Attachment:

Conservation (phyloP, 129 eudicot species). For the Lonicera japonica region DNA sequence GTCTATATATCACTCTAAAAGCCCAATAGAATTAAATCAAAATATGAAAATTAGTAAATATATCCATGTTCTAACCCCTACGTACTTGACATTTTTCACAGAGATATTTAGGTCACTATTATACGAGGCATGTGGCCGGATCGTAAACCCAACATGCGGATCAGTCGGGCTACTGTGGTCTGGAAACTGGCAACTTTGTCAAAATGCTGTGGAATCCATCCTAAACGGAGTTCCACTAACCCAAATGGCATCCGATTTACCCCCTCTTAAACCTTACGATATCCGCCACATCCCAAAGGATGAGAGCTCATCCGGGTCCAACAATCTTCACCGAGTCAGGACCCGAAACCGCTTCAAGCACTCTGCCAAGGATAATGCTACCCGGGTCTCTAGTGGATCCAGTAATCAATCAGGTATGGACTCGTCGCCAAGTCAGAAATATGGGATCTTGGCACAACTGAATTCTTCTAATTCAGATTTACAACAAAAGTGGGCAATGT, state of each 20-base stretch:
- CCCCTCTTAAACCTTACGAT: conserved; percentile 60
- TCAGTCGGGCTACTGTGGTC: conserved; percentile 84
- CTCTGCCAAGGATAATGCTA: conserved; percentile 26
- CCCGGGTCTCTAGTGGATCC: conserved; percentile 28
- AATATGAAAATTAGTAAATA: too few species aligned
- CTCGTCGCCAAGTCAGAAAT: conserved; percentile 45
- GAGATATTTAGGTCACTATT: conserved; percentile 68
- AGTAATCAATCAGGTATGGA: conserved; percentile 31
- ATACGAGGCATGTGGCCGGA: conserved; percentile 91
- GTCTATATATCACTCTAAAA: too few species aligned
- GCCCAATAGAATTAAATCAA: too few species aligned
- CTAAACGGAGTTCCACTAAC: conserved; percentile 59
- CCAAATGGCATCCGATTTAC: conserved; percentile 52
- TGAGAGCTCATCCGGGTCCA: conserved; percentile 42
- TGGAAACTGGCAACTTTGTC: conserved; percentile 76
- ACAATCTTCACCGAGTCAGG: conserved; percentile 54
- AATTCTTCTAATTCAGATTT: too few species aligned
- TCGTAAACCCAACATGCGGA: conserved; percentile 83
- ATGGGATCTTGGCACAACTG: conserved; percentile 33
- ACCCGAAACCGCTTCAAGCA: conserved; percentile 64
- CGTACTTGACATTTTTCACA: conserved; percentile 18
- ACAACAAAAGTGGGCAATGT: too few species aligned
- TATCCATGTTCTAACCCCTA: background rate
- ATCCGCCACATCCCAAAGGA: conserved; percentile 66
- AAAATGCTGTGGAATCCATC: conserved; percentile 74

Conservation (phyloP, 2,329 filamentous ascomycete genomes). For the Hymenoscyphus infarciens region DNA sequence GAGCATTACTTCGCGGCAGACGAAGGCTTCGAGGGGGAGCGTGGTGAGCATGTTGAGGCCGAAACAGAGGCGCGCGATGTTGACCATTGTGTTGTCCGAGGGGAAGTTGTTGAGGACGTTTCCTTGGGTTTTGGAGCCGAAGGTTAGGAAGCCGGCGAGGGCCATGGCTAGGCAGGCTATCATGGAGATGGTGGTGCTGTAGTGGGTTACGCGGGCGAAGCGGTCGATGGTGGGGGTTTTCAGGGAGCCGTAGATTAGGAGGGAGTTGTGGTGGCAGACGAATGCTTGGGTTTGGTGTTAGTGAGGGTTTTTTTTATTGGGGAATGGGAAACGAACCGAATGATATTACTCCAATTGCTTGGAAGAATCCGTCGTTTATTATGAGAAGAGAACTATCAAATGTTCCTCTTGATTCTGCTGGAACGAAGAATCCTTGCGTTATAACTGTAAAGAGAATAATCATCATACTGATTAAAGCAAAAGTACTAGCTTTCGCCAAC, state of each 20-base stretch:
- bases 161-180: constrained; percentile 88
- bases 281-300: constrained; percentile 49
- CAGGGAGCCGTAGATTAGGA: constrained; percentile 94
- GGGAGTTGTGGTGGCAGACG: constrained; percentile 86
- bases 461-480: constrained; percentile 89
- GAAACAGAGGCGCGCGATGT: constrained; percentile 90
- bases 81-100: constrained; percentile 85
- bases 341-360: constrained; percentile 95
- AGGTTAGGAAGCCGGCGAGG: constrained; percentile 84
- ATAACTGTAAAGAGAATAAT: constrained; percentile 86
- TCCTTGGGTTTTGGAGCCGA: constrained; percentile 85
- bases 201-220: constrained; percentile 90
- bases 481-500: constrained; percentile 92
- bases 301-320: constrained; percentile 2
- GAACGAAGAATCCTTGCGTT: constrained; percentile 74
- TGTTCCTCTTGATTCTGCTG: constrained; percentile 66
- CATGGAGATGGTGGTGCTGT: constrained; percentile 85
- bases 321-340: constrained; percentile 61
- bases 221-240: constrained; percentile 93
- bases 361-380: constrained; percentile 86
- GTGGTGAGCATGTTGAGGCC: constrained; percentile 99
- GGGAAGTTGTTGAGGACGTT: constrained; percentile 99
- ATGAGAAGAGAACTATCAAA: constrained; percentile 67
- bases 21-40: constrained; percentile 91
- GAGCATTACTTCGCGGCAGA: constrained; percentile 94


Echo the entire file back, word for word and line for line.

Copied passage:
Conservation (phyloP, 129 eudicot species). For the Lonicera japonica region DNA sequence GTCTATATATCACTCTAAAAGCCCAATAGAATTAAATCAAAATATGAAAATTAGTAAATATATCCATGTTCTAACCCCTACGTACTTGACATTTTTCACAGAGATATTTAGGTCACTATTATACGAGGCATGTGGCCGGATCGTAAACCCAACATGCGGATCAGTCGGGCTACTGTGGTCTGGAAACTGGCAACTTTGTCAAAATGCTGTGGAATCCATCCTAAACGGAGTTCCACTAACCCAAATGGCATCCGATTTACCCCCTCTTAAACCTTACGATATCCGCCACATCCCAAAGGATGAGAGCTCATCCGGGTCCAACAATCTTCACCGAGTCAGGACCCGAAACCGCTTCAAGCACTCTGCCAAGGATAATGCTACCCGGGTCTCTAGTGGATCCAGTAATCAATCAGGTATGGACTCGTCGCCAAGTCAGAAATATGGGATCTTGGCACAACTGAATTCTTCTAATTCAGATTTACAACAAAAGTGGGCAATGT, state of each 20-base stretch:
- CCCCTCTTAAACCTTACGAT: conserved; percentile 60
- TCAGTCGGGCTACTGTGGTC: conserved; percentile 84
- CTCTGCCAAGGATAATGCTA: conserved; percentile 26
- CCCGGGTCTCTAGTGGATCC: conserved; percentile 28
- AATATGAAAATTAGTAAATA: too few species aligned
- CTCGTCGCCAAGTCAGAAAT: conserved; percentile 45
- GAGATATTTAGGTCACTATT: conserved; percentile 68
- AGTAATCAATCAGGTATGGA: conserved; percentile 31
- ATACGAGGCATGTGGCCGGA: conserved; percentile 91
- GTCTATATATCACTCTAAAA: too few species aligned
- GCCCAATAGAATTAAATCAA: too few species aligned
- CTAAACGGAGTTCCACTAAC: conserved; percentile 59
- CCAAATGGCATCCGATTTAC: conserved; percentile 52
- TGAGAGCTCATCCGGGTCCA: conserved; percentile 42
- TGGAAACTGGCAACTTTGTC: conserved; percentile 76
- ACAATCTTCACCGAGTCAGG: conserved; percentile 54
- AATTCTTCTAATTCAGATTT: too few species aligned
- TCGTAAACCCAACATGCGGA: conserved; percentile 83
- ATGGGATCTTGGCACAACTG: conserved; percentile 33
- ACCCGAAACCGCTTCAAGCA: conserved; percentile 64
- CGTACTTGACATTTTTCACA: conserved; percentile 18
- ACAACAAAAGTGGGCAATGT: too few species aligned
- TATCCATGTTCTAACCCCTA: background rate
- ATCCGCCACATCCCAAAGGA: conserved; percentile 66
- AAAATGCTGTGGAATCCATC: conserved; percentile 74

Conservation (phyloP, 2,329 filamentous ascomycete genomes). For the Hymenoscyphus infarciens region DNA sequence GAGCATTACTTCGCGGCAGACGAAGGCTTCGAGGGGGAGCGTGGTGAGCATGTTGAGGCCGAAACAGAGGCGCGCGATGTTGACCATTGTGTTGTCCGAGGGGAAGTTGTTGAGGACGTTTCCTTGGGTTTTGGAGCCGAAGGTTAGGAAGCCGGCGAGGGCCATGGCTAGGCAGGCTATCATGGAGATGGTGGTGCTGTAGTGGGTTACGCGGGCGAAGCGGTCGATGGTGGGGGTTTTCAGGGAGCCGTAGATTAGGAGGGAGTTGTGGTGGCAGACGAATGCTTGGGTTTGGTGTTAGTGAGGGTTTTTTTTATTGGGGAATGGGAAACGAACCGAATGATATTACTCCAATTGCTTGGAAGAATCCGTCGTTTATTATGAGAAGAGAACTATCAAATGTTCCTCTTGATTCTGCTGGAACGAAGAATCCTTGCGTTATAACTGTAAAGAGAATAATCATCATACTGATTAAAGCAAAAGTACTAGCTTTCGCCAAC, state of each 20-base stretch:
- bases 161-180: constrained; percentile 88
- bases 281-300: constrained; percentile 49
- CAGGGAGCCGTAGATTAGGA: constrained; percentile 94
- GGGAGTTGTGGTGGCAGACG: constrained; percentile 86
- bases 461-480: constrained; percentile 89
- GAAACAGAGGCGCGCGATGT: constrained; percentile 90
- bases 81-100: constrained; percentile 85
- bases 341-360: constrained; percentile 95
- AGGTTAGGAAGCCGGCGAGG: constrained; percentile 84
- ATAACTGTAAAGAGAATAAT: constrained; percentile 86
- TCCTTGGGTTTTGGAGCCGA: constrained; percentile 85
- bases 201-220: constrained; percentile 90
- bases 481-500: constrained; percentile 92
- bases 301-320: constrained; percentile 2
- GAACGAAGAATCCTTGCGTT: constrained; percentile 74
- TGTTCCTCTTGATTCTGCTG: constrained; percentile 66
- CATGGAGATGGTGGTGCTGT: constrained; percentile 85
- bases 321-340: constrained; percentile 61
- bases 221-240: constrained; percentile 93
- bases 361-380: constrained; percentile 86
- GTGGTGAGCATGTTGAGGCC: constrained; percentile 99
- GGGAAGTTGTTGAGGACGTT: constrained; percentile 99
- ATGAGAAGAGAACTATCAAA: constrained; percentile 67
- bases 21-40: constrained; percentile 91
- GAGCATTACTTCGCGGCAGA: constrained; percentile 94